I believe we have to strive to be fair and equitable to all user.
Yes, I do too more or less.
I feel sometimes there is an asymmetry on moderation practices where some users are moderated in a stricter sense than other.
Yes, you've been trying to make it clear that you feel that.
It's not clear to me (i.e. you have not been saying) what you base these feeling on. Have you identified the several causes (e.g. the questions, answers, comments, and/or deletions) for these feelings of yours? The one post I know you identified is this one; but apart from that, you're not always very specific. You mention "groupthink", but I don't know what to do about it.
So I feel like a programmer, where someone has come and said, "There are bugs in the software", and I'm like, "Oh: really? Where?"
E.g. the following is a timely and interesting question
Well, my opinion was that question is not a very good fit for this Q+A site.
The guideline Good Subjective, Bad Subjective advises that:
your answers must be based on either:
- Something that happened to you personally
- Something you can back up with a reference
The question you linked to is cleverly phrased to seem on-topic, for example it asks,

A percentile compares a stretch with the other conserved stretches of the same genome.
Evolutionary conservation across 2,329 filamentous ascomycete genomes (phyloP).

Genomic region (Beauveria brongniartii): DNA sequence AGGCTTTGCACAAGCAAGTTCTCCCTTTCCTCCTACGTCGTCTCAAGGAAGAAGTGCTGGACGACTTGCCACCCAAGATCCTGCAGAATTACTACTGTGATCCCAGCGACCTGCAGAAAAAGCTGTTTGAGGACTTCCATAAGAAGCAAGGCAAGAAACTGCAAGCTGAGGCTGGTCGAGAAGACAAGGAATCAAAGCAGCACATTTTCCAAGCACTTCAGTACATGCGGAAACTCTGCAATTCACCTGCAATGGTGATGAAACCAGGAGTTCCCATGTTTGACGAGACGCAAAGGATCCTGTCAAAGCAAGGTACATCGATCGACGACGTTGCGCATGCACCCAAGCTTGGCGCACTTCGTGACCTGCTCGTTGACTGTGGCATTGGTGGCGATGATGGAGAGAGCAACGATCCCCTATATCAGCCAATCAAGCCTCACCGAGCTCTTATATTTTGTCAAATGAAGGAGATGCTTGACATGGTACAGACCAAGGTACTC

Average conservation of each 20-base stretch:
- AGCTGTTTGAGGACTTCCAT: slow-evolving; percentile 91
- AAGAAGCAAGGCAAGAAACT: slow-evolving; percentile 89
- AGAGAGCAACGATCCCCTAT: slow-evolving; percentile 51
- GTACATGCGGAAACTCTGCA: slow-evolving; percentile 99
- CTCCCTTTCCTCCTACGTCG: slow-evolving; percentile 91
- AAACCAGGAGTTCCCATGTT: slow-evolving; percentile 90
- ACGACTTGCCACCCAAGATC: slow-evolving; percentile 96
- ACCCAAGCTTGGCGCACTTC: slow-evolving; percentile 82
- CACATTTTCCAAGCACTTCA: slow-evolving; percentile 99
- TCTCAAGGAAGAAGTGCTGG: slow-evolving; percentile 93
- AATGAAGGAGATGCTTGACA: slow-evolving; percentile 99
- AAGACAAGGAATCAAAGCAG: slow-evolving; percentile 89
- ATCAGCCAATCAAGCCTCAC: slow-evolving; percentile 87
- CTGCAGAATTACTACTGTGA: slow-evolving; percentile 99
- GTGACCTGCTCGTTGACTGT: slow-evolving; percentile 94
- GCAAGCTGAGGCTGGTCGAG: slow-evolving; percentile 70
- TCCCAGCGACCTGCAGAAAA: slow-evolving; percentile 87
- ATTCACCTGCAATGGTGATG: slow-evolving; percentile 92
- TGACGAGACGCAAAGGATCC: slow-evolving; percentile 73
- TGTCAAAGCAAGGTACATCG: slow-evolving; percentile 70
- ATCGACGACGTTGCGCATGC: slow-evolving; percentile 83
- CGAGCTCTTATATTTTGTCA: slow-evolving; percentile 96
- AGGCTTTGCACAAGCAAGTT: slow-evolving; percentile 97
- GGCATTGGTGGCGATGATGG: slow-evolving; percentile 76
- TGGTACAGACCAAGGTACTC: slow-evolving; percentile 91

... seen from a Buddhist perspective? ... analyzed in terms of the Buddhist theory of human mind?
But to some extent it's just asking "How do you feel, what's your opinion?" In fact it says,
Please share your thoughts and opinions
I don't think I want to see dozens more questions like that one on this site.
That question is also probably a "Polling" question, and (ought to be) off-topic for that reason too.
Historically, to take another example, Andrei answered this question but he didn't like that question.
The Moderation policies for Questions now warns that questions like that might be off-topic (see "Broad comparisons"). This meant to be a site for "expert Q+A" about Buddhism, not really a site for Q+A about Buddhists' opinions of Christianity and Islam, of Christians and Muslims.
Similarly I answered this question but I didn't really like the question.
Say another user asks a similar question then it is fair and equitable that this is allowed as a moderator has set the precedence.
Being fair and equitable is one consideration but it's not the only consideration.
For example if I hit my brother, and so he hits me back, then from our perspective maybe that's being fair and equitable ... but from my mother's perspective that would be both of us misbehaving.